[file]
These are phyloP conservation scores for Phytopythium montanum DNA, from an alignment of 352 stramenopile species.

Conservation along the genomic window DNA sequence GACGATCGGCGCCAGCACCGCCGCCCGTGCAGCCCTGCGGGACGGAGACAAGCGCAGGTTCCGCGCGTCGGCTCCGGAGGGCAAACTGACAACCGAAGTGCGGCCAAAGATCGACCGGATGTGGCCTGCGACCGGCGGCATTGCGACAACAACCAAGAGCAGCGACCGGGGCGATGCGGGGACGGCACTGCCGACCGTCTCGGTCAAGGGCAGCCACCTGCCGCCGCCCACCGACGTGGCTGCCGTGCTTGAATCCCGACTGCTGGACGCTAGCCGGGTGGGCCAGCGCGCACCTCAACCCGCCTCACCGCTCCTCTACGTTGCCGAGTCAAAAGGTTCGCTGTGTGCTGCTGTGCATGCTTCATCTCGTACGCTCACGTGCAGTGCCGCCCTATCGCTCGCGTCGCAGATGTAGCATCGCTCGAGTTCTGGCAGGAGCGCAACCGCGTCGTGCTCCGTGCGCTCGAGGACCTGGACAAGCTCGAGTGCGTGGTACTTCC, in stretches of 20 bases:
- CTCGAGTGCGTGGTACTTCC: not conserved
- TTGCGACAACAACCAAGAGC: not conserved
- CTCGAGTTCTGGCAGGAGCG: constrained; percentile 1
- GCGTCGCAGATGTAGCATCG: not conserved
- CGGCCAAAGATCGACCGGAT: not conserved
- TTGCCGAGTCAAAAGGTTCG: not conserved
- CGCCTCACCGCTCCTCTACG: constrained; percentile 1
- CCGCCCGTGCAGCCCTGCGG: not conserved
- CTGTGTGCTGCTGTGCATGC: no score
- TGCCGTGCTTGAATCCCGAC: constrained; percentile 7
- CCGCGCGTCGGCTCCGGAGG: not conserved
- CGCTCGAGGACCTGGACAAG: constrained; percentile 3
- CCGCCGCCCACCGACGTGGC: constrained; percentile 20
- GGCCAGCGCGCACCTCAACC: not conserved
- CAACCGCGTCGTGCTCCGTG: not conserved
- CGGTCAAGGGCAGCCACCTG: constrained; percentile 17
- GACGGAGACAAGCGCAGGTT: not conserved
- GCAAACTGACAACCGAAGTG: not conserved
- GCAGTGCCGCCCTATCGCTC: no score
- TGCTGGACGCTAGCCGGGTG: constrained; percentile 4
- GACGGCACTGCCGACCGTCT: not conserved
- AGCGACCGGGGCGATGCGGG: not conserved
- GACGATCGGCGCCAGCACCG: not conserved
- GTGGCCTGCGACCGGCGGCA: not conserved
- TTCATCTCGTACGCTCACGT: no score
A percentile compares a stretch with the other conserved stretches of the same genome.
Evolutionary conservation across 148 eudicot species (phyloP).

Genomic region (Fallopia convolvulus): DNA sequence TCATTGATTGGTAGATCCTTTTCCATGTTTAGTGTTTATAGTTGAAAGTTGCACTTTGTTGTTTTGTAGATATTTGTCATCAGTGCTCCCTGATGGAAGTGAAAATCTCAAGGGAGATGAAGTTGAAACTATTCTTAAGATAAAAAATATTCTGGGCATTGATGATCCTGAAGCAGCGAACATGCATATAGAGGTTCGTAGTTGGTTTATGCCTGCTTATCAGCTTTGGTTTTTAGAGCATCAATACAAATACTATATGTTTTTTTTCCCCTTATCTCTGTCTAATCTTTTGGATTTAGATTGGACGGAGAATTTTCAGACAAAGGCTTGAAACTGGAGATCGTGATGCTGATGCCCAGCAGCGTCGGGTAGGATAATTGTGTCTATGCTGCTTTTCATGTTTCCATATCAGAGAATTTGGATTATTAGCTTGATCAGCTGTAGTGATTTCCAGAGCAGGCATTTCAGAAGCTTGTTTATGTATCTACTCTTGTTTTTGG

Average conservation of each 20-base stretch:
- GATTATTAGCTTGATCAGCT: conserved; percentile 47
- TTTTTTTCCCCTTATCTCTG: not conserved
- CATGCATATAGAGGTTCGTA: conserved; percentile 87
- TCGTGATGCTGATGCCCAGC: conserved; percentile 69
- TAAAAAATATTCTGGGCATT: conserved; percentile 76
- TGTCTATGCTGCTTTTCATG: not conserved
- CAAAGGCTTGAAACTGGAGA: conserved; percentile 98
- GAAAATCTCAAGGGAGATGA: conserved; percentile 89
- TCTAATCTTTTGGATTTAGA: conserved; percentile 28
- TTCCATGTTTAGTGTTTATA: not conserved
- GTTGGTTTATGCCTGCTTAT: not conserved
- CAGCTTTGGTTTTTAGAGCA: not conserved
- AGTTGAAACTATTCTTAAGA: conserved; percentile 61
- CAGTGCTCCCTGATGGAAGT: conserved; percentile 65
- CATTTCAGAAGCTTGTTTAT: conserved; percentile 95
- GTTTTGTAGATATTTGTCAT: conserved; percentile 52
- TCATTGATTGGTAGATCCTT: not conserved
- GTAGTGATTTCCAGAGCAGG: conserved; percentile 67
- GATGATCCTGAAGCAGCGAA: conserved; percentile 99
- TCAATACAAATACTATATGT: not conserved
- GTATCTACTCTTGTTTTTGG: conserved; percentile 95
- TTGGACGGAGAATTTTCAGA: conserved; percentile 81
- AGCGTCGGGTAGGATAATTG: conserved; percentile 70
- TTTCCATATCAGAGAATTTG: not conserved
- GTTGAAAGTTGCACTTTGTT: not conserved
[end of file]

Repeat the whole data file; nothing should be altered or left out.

These are phyloP conservation scores for Phytopythium montanum DNA, from an alignment of 352 stramenopile species.

Conservation along the genomic window DNA sequence GACGATCGGCGCCAGCACCGCCGCCCGTGCAGCCCTGCGGGACGGAGACAAGCGCAGGTTCCGCGCGTCGGCTCCGGAGGGCAAACTGACAACCGAAGTGCGGCCAAAGATCGACCGGATGTGGCCTGCGACCGGCGGCATTGCGACAACAACCAAGAGCAGCGACCGGGGCGATGCGGGGACGGCACTGCCGACCGTCTCGGTCAAGGGCAGCCACCTGCCGCCGCCCACCGACGTGGCTGCCGTGCTTGAATCCCGACTGCTGGACGCTAGCCGGGTGGGCCAGCGCGCACCTCAACCCGCCTCACCGCTCCTCTACGTTGCCGAGTCAAAAGGTTCGCTGTGTGCTGCTGTGCATGCTTCATCTCGTACGCTCACGTGCAGTGCCGCCCTATCGCTCGCGTCGCAGATGTAGCATCGCTCGAGTTCTGGCAGGAGCGCAACCGCGTCGTGCTCCGTGCGCTCGAGGACCTGGACAAGCTCGAGTGCGTGGTACTTCC, in stretches of 20 bases:
- CTCGAGTGCGTGGTACTTCC: not conserved
- TTGCGACAACAACCAAGAGC: not conserved
- CTCGAGTTCTGGCAGGAGCG: constrained; percentile 1
- GCGTCGCAGATGTAGCATCG: not conserved
- CGGCCAAAGATCGACCGGAT: not conserved
- TTGCCGAGTCAAAAGGTTCG: not conserved
- CGCCTCACCGCTCCTCTACG: constrained; percentile 1
- CCGCCCGTGCAGCCCTGCGG: not conserved
- CTGTGTGCTGCTGTGCATGC: no score
- TGCCGTGCTTGAATCCCGAC: constrained; percentile 7
- CCGCGCGTCGGCTCCGGAGG: not conserved
- CGCTCGAGGACCTGGACAAG: constrained; percentile 3
- CCGCCGCCCACCGACGTGGC: constrained; percentile 20
- GGCCAGCGCGCACCTCAACC: not conserved
- CAACCGCGTCGTGCTCCGTG: not conserved
- CGGTCAAGGGCAGCCACCTG: constrained; percentile 17
- GACGGAGACAAGCGCAGGTT: not conserved
- GCAAACTGACAACCGAAGTG: not conserved
- GCAGTGCCGCCCTATCGCTC: no score
- TGCTGGACGCTAGCCGGGTG: constrained; percentile 4
- GACGGCACTGCCGACCGTCT: not conserved
- AGCGACCGGGGCGATGCGGG: not conserved
- GACGATCGGCGCCAGCACCG: not conserved
- GTGGCCTGCGACCGGCGGCA: not conserved
- TTCATCTCGTACGCTCACGT: no score
A percentile compares a stretch with the other conserved stretches of the same genome.
Evolutionary conservation across 148 eudicot species (phyloP).

Genomic region (Fallopia convolvulus): DNA sequence TCATTGATTGGTAGATCCTTTTCCATGTTTAGTGTTTATAGTTGAAAGTTGCACTTTGTTGTTTTGTAGATATTTGTCATCAGTGCTCCCTGATGGAAGTGAAAATCTCAAGGGAGATGAAGTTGAAACTATTCTTAAGATAAAAAATATTCTGGGCATTGATGATCCTGAAGCAGCGAACATGCATATAGAGGTTCGTAGTTGGTTTATGCCTGCTTATCAGCTTTGGTTTTTAGAGCATCAATACAAATACTATATGTTTTTTTTCCCCTTATCTCTGTCTAATCTTTTGGATTTAGATTGGACGGAGAATTTTCAGACAAAGGCTTGAAACTGGAGATCGTGATGCTGATGCCCAGCAGCGTCGGGTAGGATAATTGTGTCTATGCTGCTTTTCATGTTTCCATATCAGAGAATTTGGATTATTAGCTTGATCAGCTGTAGTGATTTCCAGAGCAGGCATTTCAGAAGCTTGTTTATGTATCTACTCTTGTTTTTGG

Average conservation of each 20-base stretch:
- GATTATTAGCTTGATCAGCT: conserved; percentile 47
- TTTTTTTCCCCTTATCTCTG: not conserved
- CATGCATATAGAGGTTCGTA: conserved; percentile 87
- TCGTGATGCTGATGCCCAGC: conserved; percentile 69
- TAAAAAATATTCTGGGCATT: conserved; percentile 76
- TGTCTATGCTGCTTTTCATG: not conserved
- CAAAGGCTTGAAACTGGAGA: conserved; percentile 98
- GAAAATCTCAAGGGAGATGA: conserved; percentile 89
- TCTAATCTTTTGGATTTAGA: conserved; percentile 28
- TTCCATGTTTAGTGTTTATA: not conserved
- GTTGGTTTATGCCTGCTTAT: not conserved
- CAGCTTTGGTTTTTAGAGCA: not conserved
- AGTTGAAACTATTCTTAAGA: conserved; percentile 61
- CAGTGCTCCCTGATGGAAGT: conserved; percentile 65
- CATTTCAGAAGCTTGTTTAT: conserved; percentile 95
- GTTTTGTAGATATTTGTCAT: conserved; percentile 52
- TCATTGATTGGTAGATCCTT: not conserved
- GTAGTGATTTCCAGAGCAGG: conserved; percentile 67
- GATGATCCTGAAGCAGCGAA: conserved; percentile 99
- TCAATACAAATACTATATGT: not conserved
- GTATCTACTCTTGTTTTTGG: conserved; percentile 95
- TTGGACGGAGAATTTTCAGA: conserved; percentile 81
- AGCGTCGGGTAGGATAATTG: conserved; percentile 70
- TTTCCATATCAGAGAATTTG: not conserved
- GTTGAAAGTTGCACTTTGTT: not conserved